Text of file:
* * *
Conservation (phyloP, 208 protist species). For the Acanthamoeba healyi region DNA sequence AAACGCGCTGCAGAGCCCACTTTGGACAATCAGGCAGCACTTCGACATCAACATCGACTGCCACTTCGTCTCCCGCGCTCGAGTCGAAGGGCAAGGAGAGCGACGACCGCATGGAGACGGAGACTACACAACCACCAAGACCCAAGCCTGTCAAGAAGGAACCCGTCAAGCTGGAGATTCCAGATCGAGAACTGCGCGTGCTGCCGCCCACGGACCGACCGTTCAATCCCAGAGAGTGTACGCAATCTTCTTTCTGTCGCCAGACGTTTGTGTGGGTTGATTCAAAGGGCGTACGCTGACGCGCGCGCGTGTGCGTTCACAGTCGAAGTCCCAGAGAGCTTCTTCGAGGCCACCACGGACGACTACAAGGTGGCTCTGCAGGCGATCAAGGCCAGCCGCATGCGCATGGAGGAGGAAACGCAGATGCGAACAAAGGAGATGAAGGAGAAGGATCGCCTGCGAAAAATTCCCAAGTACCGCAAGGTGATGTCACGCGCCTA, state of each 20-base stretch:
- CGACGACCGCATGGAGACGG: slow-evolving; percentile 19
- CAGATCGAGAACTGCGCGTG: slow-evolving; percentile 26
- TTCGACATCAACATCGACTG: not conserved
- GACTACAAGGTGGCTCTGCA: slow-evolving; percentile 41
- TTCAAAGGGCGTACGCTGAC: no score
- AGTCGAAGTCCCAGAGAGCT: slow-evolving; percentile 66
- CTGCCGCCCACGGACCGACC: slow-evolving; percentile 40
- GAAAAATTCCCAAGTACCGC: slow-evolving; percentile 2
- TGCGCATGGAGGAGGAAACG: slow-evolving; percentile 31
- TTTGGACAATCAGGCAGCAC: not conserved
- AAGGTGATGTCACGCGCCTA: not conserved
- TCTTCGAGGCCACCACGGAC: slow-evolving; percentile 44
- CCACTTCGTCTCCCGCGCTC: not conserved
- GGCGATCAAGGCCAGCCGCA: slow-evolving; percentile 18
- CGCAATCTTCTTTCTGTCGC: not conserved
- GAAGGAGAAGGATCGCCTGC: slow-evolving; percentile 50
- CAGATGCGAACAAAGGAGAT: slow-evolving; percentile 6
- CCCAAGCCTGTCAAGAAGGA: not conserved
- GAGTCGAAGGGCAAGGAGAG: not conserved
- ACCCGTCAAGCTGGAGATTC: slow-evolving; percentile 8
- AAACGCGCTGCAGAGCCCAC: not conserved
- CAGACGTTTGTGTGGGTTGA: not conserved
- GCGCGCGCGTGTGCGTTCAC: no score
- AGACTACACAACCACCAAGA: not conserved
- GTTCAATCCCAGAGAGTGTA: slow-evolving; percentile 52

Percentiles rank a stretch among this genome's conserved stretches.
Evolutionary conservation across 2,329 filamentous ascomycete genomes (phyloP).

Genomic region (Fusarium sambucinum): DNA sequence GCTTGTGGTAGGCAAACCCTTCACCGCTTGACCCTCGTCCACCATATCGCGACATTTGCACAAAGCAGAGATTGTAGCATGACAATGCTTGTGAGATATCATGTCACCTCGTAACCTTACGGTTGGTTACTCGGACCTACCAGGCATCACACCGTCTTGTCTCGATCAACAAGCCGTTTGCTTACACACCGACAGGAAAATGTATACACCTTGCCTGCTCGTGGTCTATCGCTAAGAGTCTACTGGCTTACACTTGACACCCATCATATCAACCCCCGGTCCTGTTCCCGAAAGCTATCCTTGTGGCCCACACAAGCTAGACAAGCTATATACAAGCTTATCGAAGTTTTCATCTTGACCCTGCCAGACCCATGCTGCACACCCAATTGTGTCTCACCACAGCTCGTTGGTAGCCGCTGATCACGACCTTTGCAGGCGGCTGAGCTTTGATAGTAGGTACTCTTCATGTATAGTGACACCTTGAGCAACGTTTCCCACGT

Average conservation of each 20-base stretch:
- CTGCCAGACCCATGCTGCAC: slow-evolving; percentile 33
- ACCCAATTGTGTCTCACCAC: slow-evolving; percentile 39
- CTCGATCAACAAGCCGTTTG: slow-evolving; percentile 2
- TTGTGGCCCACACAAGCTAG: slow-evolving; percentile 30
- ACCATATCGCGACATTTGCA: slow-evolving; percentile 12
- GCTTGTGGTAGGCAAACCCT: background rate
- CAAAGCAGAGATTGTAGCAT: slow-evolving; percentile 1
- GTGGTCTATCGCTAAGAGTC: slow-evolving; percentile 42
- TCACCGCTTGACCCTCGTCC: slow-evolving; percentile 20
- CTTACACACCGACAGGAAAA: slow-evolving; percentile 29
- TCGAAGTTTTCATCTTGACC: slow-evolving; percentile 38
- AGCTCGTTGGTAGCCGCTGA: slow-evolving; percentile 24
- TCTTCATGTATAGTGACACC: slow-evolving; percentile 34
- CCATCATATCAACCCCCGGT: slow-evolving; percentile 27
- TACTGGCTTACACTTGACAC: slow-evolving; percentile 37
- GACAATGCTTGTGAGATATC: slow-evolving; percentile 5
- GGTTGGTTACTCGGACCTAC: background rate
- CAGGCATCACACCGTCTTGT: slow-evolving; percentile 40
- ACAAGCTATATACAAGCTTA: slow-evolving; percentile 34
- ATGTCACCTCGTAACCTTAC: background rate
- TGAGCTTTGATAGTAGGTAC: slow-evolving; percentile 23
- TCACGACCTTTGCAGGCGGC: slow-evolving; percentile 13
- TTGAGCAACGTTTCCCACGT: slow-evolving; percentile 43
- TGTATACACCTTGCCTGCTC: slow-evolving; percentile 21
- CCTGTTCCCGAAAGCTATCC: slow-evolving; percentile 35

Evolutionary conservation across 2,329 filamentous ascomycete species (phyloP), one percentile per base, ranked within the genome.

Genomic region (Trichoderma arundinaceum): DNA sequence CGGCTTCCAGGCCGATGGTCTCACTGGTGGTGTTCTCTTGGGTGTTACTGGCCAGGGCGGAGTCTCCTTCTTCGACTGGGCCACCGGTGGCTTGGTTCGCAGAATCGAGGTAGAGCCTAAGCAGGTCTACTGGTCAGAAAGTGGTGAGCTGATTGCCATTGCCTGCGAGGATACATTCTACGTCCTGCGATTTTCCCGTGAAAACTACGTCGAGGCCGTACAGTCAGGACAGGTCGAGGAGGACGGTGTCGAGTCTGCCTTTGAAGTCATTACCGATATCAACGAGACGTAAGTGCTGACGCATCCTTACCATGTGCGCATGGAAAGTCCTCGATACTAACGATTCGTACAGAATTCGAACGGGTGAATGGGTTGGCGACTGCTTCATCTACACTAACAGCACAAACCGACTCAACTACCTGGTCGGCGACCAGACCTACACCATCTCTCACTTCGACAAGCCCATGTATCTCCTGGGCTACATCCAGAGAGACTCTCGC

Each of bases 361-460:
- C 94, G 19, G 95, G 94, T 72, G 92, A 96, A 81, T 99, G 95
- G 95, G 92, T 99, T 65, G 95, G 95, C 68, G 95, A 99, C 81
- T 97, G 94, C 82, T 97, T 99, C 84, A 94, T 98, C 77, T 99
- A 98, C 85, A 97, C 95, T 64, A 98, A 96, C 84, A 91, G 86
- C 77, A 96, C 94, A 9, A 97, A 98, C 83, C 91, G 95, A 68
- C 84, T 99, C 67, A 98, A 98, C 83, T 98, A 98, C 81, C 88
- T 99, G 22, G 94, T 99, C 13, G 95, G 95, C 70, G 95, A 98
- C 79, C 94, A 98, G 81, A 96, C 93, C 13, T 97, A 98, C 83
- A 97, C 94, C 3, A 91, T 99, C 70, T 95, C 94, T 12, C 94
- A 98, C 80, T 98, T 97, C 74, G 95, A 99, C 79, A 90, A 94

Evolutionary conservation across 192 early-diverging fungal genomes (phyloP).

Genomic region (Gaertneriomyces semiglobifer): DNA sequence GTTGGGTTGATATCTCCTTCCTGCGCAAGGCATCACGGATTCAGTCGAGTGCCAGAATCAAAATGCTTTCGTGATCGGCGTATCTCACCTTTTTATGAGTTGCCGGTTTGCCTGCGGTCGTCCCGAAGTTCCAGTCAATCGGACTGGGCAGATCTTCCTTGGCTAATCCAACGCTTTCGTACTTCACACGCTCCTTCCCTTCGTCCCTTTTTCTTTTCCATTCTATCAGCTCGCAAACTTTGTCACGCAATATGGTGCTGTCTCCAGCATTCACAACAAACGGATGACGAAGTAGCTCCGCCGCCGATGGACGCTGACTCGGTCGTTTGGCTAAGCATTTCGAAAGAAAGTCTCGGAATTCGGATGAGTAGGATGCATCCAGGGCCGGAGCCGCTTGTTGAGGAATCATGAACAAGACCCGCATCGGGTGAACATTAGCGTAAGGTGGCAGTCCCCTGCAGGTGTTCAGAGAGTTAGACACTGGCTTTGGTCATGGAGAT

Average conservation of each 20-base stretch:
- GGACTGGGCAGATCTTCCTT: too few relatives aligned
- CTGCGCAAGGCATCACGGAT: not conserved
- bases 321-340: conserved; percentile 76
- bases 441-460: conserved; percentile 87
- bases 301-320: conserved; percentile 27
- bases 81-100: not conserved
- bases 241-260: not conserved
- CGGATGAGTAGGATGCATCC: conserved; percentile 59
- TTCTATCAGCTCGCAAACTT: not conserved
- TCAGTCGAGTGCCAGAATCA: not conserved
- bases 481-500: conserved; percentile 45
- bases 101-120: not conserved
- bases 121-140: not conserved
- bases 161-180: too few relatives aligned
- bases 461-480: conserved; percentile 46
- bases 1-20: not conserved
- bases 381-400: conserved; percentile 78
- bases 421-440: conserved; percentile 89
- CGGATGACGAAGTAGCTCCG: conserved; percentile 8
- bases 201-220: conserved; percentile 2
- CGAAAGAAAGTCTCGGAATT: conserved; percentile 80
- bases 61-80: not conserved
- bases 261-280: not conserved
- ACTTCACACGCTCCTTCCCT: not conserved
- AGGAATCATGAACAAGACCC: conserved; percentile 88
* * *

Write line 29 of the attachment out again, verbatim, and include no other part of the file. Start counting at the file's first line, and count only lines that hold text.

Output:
Genomic region (Fusarium sambucinum): DNA sequence GCTTGTGGTAGGCAAACCCTTCACCGCTTGACCCTCGTCCACCATATCGCGACATTTGCACAAAGCAGAGATTGTAGCATGACAATGCTTGTGAGATATCATGTCACCTCGTAACCTTACGGTTGGTTACTCGGACCTACCAGGCATCACACCGTCTTGTCTCGATCAACAAGCCGTTTGCTTACACACCGACAGGAAAATGTATACACCTTGCCTGCTCGTGGTCTATCGCTAAGAGTCTACTGGCTTACACTTGACACCCATCATATCAACCCCCGGTCCTGTTCCCGAAAGCTATCCTTGTGGCCCACACAAGCTAGACAAGCTATATACAAGCTTATCGAAGTTTTCATCTTGACCCTGCCAGACCCATGCTGCACACCCAATTGTGTCTCACCACAGCTCGTTGGTAGCCGCTGATCACGACCTTTGCAGGCGGCTGAGCTTTGATAGTAGGTACTCTTCATGTATAGTGACACCTTGAGCAACGTTTCCCACGT